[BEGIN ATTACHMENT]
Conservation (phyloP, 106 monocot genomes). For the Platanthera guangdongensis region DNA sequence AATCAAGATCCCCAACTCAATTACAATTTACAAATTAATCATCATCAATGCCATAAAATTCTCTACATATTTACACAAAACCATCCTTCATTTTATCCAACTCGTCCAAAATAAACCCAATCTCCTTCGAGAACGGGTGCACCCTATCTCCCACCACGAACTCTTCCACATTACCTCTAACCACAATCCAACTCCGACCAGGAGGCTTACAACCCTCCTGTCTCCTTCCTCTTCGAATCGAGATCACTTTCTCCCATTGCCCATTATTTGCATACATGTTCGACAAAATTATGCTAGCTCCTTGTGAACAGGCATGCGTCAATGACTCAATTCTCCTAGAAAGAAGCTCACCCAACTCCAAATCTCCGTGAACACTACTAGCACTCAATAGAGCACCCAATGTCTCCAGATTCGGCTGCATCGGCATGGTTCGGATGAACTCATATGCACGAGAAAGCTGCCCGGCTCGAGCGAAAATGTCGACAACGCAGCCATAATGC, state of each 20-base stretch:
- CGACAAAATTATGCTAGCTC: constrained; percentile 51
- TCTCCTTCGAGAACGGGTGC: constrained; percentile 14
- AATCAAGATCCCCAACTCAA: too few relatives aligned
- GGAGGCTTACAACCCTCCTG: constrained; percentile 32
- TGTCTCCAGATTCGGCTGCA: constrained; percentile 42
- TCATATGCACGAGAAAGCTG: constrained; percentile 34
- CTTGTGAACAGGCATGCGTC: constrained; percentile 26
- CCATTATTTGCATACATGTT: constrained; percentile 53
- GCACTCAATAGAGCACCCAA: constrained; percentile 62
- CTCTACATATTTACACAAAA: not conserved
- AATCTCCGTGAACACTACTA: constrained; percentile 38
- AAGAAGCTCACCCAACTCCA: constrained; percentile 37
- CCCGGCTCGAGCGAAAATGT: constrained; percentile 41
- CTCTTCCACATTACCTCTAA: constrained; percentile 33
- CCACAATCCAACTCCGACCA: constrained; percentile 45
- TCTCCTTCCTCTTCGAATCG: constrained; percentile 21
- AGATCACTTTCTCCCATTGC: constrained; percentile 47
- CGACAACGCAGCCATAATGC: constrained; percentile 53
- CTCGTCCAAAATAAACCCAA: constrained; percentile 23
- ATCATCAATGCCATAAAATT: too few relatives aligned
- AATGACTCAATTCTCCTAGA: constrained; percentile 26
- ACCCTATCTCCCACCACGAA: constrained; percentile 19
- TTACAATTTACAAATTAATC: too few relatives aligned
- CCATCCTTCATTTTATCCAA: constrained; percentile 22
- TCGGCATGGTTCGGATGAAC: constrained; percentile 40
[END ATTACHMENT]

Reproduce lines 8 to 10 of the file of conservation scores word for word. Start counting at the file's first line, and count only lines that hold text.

- CTTGTGAACAGGCATGCGTC: constrained; percentile 26
- CCATTATTTGCATACATGTT: constrained; percentile 53
- GCACTCAATAGAGCACCCAA: constrained; percentile 62